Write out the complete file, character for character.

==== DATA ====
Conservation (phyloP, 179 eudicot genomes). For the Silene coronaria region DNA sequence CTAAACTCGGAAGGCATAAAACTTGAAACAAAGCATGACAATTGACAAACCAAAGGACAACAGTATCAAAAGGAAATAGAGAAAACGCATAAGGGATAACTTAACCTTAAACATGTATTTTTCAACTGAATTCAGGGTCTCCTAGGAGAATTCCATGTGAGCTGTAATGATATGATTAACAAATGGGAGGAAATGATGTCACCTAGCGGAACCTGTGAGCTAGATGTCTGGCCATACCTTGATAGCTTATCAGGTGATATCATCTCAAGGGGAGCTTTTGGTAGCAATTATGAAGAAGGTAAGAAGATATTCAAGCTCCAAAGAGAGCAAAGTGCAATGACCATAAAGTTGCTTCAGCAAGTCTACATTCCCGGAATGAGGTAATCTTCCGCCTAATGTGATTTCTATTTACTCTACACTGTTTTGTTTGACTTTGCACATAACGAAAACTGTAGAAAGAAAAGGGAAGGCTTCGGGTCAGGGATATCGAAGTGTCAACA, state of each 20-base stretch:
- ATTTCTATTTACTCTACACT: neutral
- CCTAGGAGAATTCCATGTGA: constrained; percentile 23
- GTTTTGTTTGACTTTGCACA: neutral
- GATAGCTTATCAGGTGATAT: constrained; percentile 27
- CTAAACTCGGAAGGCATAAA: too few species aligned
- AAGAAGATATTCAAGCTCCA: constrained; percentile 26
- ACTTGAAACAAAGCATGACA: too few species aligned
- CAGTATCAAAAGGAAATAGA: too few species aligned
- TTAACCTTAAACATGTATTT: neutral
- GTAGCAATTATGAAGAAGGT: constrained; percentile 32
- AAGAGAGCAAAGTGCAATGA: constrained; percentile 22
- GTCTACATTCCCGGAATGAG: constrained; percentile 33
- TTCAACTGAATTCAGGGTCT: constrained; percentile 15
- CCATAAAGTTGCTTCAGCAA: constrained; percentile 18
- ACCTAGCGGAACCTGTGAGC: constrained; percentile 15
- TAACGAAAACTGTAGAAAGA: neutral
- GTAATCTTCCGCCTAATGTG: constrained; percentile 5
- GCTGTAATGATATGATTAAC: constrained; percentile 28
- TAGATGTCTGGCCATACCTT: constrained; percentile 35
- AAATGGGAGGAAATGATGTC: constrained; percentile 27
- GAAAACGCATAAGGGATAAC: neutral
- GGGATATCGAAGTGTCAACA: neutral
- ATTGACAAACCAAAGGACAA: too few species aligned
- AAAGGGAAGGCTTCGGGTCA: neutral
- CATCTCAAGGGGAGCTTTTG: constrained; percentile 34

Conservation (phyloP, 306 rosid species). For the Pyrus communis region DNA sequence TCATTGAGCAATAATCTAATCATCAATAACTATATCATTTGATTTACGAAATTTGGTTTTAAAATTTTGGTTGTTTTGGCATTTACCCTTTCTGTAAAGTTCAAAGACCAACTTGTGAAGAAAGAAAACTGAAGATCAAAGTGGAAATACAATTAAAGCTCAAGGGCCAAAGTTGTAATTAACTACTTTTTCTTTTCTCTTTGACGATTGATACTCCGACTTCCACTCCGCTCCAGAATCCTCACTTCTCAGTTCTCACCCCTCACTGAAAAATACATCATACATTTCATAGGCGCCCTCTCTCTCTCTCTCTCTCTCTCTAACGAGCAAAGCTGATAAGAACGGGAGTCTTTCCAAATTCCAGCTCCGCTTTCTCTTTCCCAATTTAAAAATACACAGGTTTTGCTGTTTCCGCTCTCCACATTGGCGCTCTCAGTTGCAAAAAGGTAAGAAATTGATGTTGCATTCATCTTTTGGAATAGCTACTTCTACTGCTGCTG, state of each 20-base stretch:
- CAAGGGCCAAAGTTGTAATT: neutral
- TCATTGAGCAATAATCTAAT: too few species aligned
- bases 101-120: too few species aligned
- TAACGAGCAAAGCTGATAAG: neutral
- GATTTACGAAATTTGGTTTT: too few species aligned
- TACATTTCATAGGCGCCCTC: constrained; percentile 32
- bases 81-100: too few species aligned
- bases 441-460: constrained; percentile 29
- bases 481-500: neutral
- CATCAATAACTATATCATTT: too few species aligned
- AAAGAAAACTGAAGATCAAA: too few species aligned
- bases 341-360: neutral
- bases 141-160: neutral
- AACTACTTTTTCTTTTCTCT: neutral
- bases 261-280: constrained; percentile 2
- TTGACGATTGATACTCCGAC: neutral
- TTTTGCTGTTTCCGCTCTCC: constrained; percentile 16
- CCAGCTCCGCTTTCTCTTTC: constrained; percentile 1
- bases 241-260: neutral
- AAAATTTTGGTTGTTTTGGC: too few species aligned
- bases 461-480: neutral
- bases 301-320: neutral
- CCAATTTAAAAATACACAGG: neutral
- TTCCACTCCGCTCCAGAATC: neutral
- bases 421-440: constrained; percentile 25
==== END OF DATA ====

Conservation (phyloP, 179 eudicot genomes). For the Silene coronaria region DNA sequence CTAAACTCGGAAGGCATAAAACTTGAAACAAAGCATGACAATTGACAAACCAAAGGACAACAGTATCAAAAGGAAATAGAGAAAACGCATAAGGGATAACTTAACCTTAAACATGTATTTTTCAACTGAATTCAGGGTCTCCTAGGAGAATTCCATGTGAGCTGTAATGATATGATTAACAAATGGGAGGAAATGATGTCACCTAGCGGAACCTGTGAGCTAGATGTCTGGCCATACCTTGATAGCTTATCAGGTGATATCATCTCAAGGGGAGCTTTTGGTAGCAATTATGAAGAAGGTAAGAAGATATTCAAGCTCCAAAGAGAGCAAAGTGCAATGACCATAAAGTTGCTTCAGCAAGTCTACATTCCCGGAATGAGGTAATCTTCCGCCTAATGTGATTTCTATTTACTCTACACTGTTTTGTTTGACTTTGCACATAACGAAAACTGTAGAAAGAAAAGGGAAGGCTTCGGGTCAGGGATATCGAAGTGTCAACA, state of each 20-base stretch:
- ATTTCTATTTACTCTACACT: neutral
- CCTAGGAGAATTCCATGTGA: constrained; percentile 23
- GTTTTGTTTGACTTTGCACA: neutral
- GATAGCTTATCAGGTGATAT: constrained; percentile 27
- CTAAACTCGGAAGGCATAAA: too few species aligned
- AAGAAGATATTCAAGCTCCA: constrained; percentile 26
- ACTTGAAACAAAGCATGACA: too few species aligned
- CAGTATCAAAAGGAAATAGA: too few species aligned
- TTAACCTTAAACATGTATTT: neutral
- GTAGCAATTATGAAGAAGGT: constrained; percentile 32
- AAGAGAGCAAAGTGCAATGA: constrained; percentile 22
- GTCTACATTCCCGGAATGAG: constrained; percentile 33
- TTCAACTGAATTCAGGGTCT: constrained; percentile 15
- CCATAAAGTTGCTTCAGCAA: constrained; percentile 18
- ACCTAGCGGAACCTGTGAGC: constrained; percentile 15
- TAACGAAAACTGTAGAAAGA: neutral
- GTAATCTTCCGCCTAATGTG: constrained; percentile 5
- GCTGTAATGATATGATTAAC: constrained; percentile 28
- TAGATGTCTGGCCATACCTT: constrained; percentile 35
- AAATGGGAGGAAATGATGTC: constrained; percentile 27
- GAAAACGCATAAGGGATAAC: neutral
- GGGATATCGAAGTGTCAACA: neutral
- ATTGACAAACCAAAGGACAA: too few species aligned
- AAAGGGAAGGCTTCGGGTCA: neutral
- CATCTCAAGGGGAGCTTTTG: constrained; percentile 34

Conservation (phyloP, 306 rosid species). For the Pyrus communis region DNA sequence TCATTGAGCAATAATCTAATCATCAATAACTATATCATTTGATTTACGAAATTTGGTTTTAAAATTTTGGTTGTTTTGGCATTTACCCTTTCTGTAAAGTTCAAAGACCAACTTGTGAAGAAAGAAAACTGAAGATCAAAGTGGAAATACAATTAAAGCTCAAGGGCCAAAGTTGTAATTAACTACTTTTTCTTTTCTCTTTGACGATTGATACTCCGACTTCCACTCCGCTCCAGAATCCTCACTTCTCAGTTCTCACCCCTCACTGAAAAATACATCATACATTTCATAGGCGCCCTCTCTCTCTCTCTCTCTCTCTCTAACGAGCAAAGCTGATAAGAACGGGAGTCTTTCCAAATTCCAGCTCCGCTTTCTCTTTCCCAATTTAAAAATACACAGGTTTTGCTGTTTCCGCTCTCCACATTGGCGCTCTCAGTTGCAAAAAGGTAAGAAATTGATGTTGCATTCATCTTTTGGAATAGCTACTTCTACTGCTGCTG, state of each 20-base stretch:
- CAAGGGCCAAAGTTGTAATT: neutral
- TCATTGAGCAATAATCTAAT: too few species aligned
- bases 101-120: too few species aligned
- TAACGAGCAAAGCTGATAAG: neutral
- GATTTACGAAATTTGGTTTT: too few species aligned
- TACATTTCATAGGCGCCCTC: constrained; percentile 32
- bases 81-100: too few species aligned
- bases 441-460: constrained; percentile 29
- bases 481-500: neutral
- CATCAATAACTATATCATTT: too few species aligned
- AAAGAAAACTGAAGATCAAA: too few species aligned
- bases 341-360: neutral
- bases 141-160: neutral
- AACTACTTTTTCTTTTCTCT: neutral
- bases 261-280: constrained; percentile 2
- TTGACGATTGATACTCCGAC: neutral
- TTTTGCTGTTTCCGCTCTCC: constrained; percentile 16
- CCAGCTCCGCTTTCTCTTTC: constrained; percentile 1
- bases 241-260: neutral
- AAAATTTTGGTTGTTTTGGC: too few species aligned
- bases 461-480: neutral
- bases 301-320: neutral
- CCAATTTAAAAATACACAGG: neutral
- TTCCACTCCGCTCCAGAATC: neutral
- bases 421-440: constrained; percentile 25